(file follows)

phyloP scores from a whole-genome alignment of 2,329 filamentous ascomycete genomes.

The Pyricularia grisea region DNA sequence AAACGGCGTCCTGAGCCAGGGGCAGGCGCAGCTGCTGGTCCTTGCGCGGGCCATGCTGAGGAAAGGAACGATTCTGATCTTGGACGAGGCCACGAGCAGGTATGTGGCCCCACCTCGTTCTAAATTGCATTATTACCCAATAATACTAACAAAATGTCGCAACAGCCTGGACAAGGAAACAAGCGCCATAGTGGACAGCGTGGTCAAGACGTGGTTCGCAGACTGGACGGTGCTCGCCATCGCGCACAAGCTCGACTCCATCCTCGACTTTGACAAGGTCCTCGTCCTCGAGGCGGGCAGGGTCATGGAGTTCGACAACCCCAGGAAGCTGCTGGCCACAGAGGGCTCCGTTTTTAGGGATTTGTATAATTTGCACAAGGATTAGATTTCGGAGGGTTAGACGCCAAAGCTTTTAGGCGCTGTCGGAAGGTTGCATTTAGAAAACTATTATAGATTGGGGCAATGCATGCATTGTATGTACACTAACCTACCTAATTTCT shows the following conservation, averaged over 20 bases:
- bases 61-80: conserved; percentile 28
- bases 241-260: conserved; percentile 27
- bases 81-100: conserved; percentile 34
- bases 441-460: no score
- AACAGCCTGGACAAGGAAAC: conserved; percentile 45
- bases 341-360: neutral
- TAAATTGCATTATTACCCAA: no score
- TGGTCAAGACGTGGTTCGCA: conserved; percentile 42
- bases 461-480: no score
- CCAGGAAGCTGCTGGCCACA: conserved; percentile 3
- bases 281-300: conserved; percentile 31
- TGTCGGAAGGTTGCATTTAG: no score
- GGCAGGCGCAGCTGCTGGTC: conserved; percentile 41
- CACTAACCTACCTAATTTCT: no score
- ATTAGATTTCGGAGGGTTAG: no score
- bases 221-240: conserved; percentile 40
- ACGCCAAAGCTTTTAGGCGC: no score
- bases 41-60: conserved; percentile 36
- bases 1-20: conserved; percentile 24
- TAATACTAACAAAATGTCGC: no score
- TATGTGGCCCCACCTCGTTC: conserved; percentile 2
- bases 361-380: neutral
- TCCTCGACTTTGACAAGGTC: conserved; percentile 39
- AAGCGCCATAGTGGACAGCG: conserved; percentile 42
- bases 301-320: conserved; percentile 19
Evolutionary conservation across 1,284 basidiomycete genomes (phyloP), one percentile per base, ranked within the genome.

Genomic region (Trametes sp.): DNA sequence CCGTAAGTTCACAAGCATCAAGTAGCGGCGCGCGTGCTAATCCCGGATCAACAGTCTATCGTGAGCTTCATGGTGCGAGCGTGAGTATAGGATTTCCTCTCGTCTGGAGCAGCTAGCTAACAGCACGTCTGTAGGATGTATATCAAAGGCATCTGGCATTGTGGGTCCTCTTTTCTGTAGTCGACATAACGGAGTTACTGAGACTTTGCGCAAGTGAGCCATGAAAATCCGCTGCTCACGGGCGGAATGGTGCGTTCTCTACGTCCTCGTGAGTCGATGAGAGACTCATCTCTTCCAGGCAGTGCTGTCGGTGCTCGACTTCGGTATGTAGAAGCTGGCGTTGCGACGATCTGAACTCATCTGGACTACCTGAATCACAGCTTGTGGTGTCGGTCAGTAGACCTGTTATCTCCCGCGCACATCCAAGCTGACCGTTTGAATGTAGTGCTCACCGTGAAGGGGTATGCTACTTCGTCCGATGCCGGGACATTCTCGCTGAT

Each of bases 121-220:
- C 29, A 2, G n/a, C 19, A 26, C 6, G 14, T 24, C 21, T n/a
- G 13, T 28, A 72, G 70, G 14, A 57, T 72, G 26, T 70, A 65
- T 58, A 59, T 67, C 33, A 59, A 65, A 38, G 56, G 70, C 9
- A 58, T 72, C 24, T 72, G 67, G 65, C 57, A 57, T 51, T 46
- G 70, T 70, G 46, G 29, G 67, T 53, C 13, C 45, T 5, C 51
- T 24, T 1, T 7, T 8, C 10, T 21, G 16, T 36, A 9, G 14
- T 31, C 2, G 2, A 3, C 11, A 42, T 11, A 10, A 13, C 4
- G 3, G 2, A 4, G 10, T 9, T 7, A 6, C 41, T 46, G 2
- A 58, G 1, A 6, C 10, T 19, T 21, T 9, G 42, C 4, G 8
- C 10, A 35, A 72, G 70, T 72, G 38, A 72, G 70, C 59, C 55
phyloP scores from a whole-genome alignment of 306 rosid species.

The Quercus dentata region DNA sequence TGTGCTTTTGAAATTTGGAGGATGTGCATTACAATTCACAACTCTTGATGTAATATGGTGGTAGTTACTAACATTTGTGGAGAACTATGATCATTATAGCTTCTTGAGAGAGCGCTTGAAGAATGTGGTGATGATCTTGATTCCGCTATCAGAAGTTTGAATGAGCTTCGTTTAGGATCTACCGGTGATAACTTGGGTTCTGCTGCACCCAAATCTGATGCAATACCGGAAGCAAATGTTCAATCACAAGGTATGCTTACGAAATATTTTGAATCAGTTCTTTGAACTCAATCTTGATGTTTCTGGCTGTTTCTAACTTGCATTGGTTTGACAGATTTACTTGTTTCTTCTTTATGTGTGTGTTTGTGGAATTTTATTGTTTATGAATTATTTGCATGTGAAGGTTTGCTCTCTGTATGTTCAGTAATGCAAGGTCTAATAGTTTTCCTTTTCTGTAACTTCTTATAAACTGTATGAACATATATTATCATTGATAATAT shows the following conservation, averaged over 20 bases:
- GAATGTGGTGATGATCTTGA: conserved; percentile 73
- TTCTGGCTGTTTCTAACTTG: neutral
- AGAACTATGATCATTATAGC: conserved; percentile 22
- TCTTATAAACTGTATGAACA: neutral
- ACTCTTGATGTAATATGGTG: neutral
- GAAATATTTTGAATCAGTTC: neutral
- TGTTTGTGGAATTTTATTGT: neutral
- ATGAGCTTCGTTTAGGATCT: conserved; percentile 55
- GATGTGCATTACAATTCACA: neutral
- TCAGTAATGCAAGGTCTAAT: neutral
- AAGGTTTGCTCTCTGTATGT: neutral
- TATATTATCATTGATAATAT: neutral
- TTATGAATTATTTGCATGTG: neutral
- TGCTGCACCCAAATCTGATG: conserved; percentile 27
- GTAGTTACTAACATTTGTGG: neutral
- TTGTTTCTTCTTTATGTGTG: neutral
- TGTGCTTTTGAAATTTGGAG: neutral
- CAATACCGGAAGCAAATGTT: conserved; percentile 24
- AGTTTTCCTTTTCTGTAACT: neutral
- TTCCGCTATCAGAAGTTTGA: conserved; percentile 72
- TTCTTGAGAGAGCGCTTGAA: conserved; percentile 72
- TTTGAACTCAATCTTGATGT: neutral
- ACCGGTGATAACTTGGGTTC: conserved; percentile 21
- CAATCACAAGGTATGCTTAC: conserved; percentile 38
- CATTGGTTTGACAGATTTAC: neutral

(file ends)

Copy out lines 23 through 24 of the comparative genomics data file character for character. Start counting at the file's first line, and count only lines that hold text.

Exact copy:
- TATGTGGCCCCACCTCGTTC: conserved; percentile 2
- bases 361-380: neutral